As with many industries, the insurance industry goes through cycles where it shifts between what are known as “hard” and “soft” markets. As an insurance consumer, it is helpful to understand these cycles and how they affect your insurance rates as well as your purchasing options.
To better understand the industry cycles, let’s start by talking about what is meant by a soft market. Generally, a soft market happens when the insurance industry is profitable and companies have access to capital. The result is that during a soft market, companies are usually seeking to grow and expand their market share, leading to significant competition between companies. This increased competition means consumers have more purchasing options. Specifically, the characteristics of a soft market in the insurance industry include:
- Lower and more stable insurance premiums
- Broader coverage
- Relaxed underwriting criteria, which means underwriting is easier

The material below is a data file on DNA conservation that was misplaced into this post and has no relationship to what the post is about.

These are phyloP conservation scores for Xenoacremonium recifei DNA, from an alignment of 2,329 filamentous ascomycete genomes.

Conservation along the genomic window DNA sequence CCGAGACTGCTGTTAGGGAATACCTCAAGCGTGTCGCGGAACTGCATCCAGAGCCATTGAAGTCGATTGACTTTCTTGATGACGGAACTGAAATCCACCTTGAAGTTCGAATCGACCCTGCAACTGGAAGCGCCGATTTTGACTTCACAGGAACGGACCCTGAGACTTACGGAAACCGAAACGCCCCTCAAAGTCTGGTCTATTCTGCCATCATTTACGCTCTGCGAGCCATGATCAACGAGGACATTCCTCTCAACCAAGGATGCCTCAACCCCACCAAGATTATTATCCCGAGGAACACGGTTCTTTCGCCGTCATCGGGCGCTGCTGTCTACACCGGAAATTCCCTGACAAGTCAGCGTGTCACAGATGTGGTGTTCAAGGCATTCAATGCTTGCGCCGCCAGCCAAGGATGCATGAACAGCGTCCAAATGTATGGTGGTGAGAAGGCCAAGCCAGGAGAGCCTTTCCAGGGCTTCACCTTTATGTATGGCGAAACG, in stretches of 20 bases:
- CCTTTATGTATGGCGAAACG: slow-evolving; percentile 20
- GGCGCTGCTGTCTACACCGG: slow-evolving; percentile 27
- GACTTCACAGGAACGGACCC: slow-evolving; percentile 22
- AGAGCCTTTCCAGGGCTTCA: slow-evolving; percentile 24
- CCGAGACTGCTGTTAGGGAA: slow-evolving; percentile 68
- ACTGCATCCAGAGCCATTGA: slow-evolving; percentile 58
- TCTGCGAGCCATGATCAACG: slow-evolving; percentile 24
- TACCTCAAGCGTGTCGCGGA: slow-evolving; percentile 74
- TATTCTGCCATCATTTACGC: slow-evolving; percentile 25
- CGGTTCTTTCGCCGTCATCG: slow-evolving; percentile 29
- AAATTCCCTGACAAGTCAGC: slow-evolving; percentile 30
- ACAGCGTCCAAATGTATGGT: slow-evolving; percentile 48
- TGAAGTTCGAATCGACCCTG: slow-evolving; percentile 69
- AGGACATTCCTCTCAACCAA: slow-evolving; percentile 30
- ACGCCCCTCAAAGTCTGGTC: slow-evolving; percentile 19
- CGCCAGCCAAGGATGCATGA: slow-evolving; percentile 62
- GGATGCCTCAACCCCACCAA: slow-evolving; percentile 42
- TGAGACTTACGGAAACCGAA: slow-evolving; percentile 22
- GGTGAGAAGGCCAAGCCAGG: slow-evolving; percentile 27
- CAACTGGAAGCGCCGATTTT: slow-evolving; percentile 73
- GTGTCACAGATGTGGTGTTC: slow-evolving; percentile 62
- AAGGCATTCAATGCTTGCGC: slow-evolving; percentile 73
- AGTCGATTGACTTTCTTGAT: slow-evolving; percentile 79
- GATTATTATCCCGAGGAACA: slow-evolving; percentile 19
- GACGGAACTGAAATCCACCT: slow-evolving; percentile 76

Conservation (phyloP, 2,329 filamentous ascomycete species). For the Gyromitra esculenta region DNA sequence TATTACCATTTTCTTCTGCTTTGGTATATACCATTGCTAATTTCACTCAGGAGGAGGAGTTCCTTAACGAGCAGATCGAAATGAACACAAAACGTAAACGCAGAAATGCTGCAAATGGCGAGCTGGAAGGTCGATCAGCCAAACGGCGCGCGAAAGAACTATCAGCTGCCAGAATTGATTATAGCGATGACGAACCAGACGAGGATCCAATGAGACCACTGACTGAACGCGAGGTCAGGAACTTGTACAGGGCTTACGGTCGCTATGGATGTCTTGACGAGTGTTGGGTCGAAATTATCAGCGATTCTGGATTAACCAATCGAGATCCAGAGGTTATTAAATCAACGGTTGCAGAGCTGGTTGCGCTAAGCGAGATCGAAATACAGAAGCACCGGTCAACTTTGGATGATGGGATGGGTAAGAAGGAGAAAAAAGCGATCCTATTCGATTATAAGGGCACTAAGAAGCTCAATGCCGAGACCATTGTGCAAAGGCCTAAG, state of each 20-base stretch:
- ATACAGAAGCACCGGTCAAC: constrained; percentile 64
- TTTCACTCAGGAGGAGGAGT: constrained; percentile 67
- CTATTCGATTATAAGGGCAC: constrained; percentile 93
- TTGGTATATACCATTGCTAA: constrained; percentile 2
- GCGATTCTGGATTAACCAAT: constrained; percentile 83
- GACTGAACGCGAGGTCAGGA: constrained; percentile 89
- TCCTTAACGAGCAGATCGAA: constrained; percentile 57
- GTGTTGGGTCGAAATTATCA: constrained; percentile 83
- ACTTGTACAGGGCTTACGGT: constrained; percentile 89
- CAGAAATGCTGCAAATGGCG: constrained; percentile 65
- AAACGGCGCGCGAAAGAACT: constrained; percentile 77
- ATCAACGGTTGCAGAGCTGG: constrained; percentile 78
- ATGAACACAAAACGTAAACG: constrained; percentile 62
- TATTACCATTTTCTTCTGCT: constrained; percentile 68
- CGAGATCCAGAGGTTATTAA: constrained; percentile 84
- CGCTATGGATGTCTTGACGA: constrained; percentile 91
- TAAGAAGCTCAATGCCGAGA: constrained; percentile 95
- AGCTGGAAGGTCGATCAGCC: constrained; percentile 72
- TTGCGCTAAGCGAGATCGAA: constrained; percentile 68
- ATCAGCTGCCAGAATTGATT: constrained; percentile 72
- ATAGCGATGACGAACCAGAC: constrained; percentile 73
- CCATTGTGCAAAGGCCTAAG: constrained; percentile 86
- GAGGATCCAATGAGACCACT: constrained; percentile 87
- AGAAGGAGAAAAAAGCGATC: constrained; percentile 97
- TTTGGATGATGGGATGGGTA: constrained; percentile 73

- Increased capacity, which means insurance carriers write more policies with higher limits
- Increased competition among insurance carriers.
While a soft market can produce significant benefits for insurance consumers, there are times when insurers face tougher market conditions. This is generally the result of increased claims/payouts and/or economic downturn. In a hard market, there’s less desire for growth, as companies attempt to compensate for the losses they experienced during a soft market. To do this, companies usually seek to reduce their risk threshold and implement stricter underwriting standards. As a result, insurance rates often go up, the amount of limit carriers are willing to provide decreases, and the number of players in the market restricts, which can significantly lessen coverage options.
The specialized industry knowledge of your insurance broker can help you to navigate a hard market and keep your insurance rates as low as possible. The good news is that industry cycles are like a pendulum that will eventually swing in the opposite direction. When companies have mitigated their risks enough to increase their access to capital, they will once again seek to grow and engage in competitive strategies that will stabilize and/or lower rates and result in increased purchasing options.